Remember the Right to Be Forgotten? Google Does

Advertising Law

Google grants just under half the requests seeking to remove Internet links, according to the latest report from the company.

In 2014, the European Court of Justice recognized the “right to be forgotten” (RTBF) and ordered Google to remove links regarding a Spanish attorney. It held that the links regarding his old debts were “inadequate, irrelevant or no longer relevant, or excessive.” Efforts to bring the RTBF to the United States have been unsuccessful, but Google’s recent Transparency Report demonstrates that individuals continue to seek to be forgotten.

The company received 654,808 requests between May 2014 and February 2018 to remove links, and it granted less than half, or about 43 percent, of those requests. Roughly 2.4 million URLs were deleted from query results.

Approximately 1 percent of all requesters accounted for 20 percent (or 1.4 million) of the total URLs that were requested for removal, Google said. The vast majority of requests (88.7 percent) came from individuals, with 77 percent of requests coming from the same country as the top-level domain seeking to be delisted. Reasons for denying requests for removal include insufficient information (accounting for 24.7 percent of requests), requests for names not found (23.2 percent) and self-authored information (coming in at 7.7 percent).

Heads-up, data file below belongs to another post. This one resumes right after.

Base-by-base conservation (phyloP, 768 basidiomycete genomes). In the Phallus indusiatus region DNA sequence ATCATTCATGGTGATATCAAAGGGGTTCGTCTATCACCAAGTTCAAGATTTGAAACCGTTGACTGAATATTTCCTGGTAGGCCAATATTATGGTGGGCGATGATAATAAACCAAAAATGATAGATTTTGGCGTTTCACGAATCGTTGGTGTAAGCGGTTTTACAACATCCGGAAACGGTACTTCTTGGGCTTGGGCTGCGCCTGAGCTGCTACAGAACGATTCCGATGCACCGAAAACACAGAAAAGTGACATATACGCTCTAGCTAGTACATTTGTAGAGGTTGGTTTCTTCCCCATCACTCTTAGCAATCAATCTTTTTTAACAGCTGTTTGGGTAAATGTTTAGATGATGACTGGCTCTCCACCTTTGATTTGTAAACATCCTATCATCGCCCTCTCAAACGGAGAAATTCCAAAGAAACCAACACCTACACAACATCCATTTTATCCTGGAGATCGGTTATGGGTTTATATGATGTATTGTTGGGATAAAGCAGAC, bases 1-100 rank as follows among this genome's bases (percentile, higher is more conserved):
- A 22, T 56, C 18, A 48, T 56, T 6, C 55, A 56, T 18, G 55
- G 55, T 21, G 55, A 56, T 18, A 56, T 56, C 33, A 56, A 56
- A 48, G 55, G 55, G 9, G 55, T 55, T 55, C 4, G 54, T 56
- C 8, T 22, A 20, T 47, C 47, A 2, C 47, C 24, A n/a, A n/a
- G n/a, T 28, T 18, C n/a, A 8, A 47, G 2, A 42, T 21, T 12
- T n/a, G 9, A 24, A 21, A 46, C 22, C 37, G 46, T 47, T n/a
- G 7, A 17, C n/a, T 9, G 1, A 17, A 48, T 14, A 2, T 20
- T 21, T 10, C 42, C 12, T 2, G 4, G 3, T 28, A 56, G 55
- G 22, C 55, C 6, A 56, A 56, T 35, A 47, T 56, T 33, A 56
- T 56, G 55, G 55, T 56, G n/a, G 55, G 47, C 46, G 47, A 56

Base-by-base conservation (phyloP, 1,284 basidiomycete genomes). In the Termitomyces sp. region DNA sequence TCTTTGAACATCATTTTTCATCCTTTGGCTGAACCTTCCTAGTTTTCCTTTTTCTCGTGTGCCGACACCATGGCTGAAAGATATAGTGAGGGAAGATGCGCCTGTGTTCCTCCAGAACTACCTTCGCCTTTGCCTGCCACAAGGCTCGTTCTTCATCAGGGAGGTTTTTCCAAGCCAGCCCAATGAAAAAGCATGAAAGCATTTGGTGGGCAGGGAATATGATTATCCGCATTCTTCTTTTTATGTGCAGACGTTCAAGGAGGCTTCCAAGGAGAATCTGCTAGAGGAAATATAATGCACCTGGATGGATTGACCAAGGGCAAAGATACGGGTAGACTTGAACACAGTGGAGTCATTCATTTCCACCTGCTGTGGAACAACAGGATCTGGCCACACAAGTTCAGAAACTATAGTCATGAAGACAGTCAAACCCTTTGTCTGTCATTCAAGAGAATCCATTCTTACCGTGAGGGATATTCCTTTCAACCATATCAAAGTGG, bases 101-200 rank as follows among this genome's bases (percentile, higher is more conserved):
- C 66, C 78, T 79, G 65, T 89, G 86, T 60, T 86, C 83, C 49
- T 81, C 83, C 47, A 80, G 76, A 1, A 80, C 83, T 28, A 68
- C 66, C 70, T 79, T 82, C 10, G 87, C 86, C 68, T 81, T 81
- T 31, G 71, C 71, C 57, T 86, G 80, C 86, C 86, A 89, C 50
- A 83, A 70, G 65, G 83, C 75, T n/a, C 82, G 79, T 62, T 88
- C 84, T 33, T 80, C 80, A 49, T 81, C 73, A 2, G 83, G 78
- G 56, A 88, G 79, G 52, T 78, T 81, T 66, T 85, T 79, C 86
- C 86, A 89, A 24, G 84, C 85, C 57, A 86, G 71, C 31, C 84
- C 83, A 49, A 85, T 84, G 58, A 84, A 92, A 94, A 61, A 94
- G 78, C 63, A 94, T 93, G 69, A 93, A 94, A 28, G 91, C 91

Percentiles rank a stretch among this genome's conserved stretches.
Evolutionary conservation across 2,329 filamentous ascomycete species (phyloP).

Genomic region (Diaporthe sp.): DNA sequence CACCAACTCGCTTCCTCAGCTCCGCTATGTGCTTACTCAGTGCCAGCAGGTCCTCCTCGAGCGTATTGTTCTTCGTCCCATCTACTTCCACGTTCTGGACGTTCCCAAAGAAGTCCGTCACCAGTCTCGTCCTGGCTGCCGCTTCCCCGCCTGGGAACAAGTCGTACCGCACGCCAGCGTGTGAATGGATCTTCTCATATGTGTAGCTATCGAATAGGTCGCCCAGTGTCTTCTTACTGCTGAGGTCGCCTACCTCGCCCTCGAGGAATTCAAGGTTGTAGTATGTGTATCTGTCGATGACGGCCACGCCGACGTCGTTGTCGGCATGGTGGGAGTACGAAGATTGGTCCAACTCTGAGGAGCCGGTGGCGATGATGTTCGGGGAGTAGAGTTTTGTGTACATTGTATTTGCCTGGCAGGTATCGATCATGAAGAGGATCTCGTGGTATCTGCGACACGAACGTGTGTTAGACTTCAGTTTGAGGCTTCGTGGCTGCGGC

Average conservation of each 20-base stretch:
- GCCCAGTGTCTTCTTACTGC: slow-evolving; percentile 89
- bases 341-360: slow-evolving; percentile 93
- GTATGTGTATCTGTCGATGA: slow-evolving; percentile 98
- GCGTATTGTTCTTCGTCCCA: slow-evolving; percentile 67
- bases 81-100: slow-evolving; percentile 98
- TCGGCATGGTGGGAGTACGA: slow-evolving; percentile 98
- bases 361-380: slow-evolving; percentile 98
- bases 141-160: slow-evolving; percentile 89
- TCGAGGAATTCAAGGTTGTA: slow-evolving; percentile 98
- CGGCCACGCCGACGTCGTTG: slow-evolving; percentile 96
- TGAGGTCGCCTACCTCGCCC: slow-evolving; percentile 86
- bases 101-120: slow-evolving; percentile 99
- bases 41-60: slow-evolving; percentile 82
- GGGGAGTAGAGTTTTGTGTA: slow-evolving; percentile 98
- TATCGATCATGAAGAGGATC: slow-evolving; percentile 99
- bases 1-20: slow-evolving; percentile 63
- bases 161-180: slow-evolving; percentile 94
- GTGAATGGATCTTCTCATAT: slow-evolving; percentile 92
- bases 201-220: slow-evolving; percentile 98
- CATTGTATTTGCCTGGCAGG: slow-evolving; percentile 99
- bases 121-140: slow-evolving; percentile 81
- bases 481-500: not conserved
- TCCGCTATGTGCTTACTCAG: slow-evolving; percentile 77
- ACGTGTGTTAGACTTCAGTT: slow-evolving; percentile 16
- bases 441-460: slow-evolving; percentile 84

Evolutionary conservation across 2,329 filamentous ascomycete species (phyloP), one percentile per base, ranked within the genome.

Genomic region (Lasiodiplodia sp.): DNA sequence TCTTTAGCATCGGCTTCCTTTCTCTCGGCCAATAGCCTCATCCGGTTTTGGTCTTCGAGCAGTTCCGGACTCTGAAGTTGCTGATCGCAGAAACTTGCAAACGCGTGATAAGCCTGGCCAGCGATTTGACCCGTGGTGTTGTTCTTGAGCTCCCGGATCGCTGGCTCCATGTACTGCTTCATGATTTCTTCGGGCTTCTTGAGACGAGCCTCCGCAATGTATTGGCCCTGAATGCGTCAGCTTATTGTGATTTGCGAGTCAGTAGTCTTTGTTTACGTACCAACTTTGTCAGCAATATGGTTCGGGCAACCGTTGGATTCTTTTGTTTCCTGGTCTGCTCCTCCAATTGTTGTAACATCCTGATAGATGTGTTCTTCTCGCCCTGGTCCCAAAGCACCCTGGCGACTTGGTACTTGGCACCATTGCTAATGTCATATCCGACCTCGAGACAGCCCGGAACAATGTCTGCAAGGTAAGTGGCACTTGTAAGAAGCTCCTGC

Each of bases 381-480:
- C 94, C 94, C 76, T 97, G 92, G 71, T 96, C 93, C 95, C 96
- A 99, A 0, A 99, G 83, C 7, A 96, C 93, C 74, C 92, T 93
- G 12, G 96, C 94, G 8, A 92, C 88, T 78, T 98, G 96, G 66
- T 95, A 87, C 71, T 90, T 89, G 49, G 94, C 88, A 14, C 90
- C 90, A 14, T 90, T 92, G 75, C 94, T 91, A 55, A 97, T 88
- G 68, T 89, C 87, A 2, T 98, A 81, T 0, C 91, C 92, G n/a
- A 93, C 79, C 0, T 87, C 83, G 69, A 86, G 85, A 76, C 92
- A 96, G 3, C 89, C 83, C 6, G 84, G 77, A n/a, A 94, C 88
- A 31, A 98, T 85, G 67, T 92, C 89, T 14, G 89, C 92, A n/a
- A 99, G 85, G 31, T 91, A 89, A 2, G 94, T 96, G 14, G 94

Almost half of the links removed were from malicious sites (49.2 percent), followed by directories (19.1 percent), news sites (17.6 percent), social media (11.6 percent) and other sources (2.4 percent). The site most impacted by the RTBF: Facebook. Google received requests to remove 43,936 URLs from the site, with 18,463 granted.

The Transparency Report also provides examples of some of the requests Google has received. The wife of a deceased individual in Finland asked Google to delist a forum page that alleged the deceased had committed several sex crimes. Pursuant to Finnish data protection law, Google delisted the URL. Google denied a request from the Austrian Data Protection Authority on behalf of an Austrian businessman and former politician to delist 22 URLs because of his status as a public figure, his position of prominence in his current profession and the nature of the URLs in question (reputable news sources and a government record).

To read Google’s Transparency Report, click here.

Why it matters: Google assesses each request on a case-by-case basis and may seek out more information in some instances, according to the report, based on criteria established in alignment with the Article 29 Working Party guidelines.



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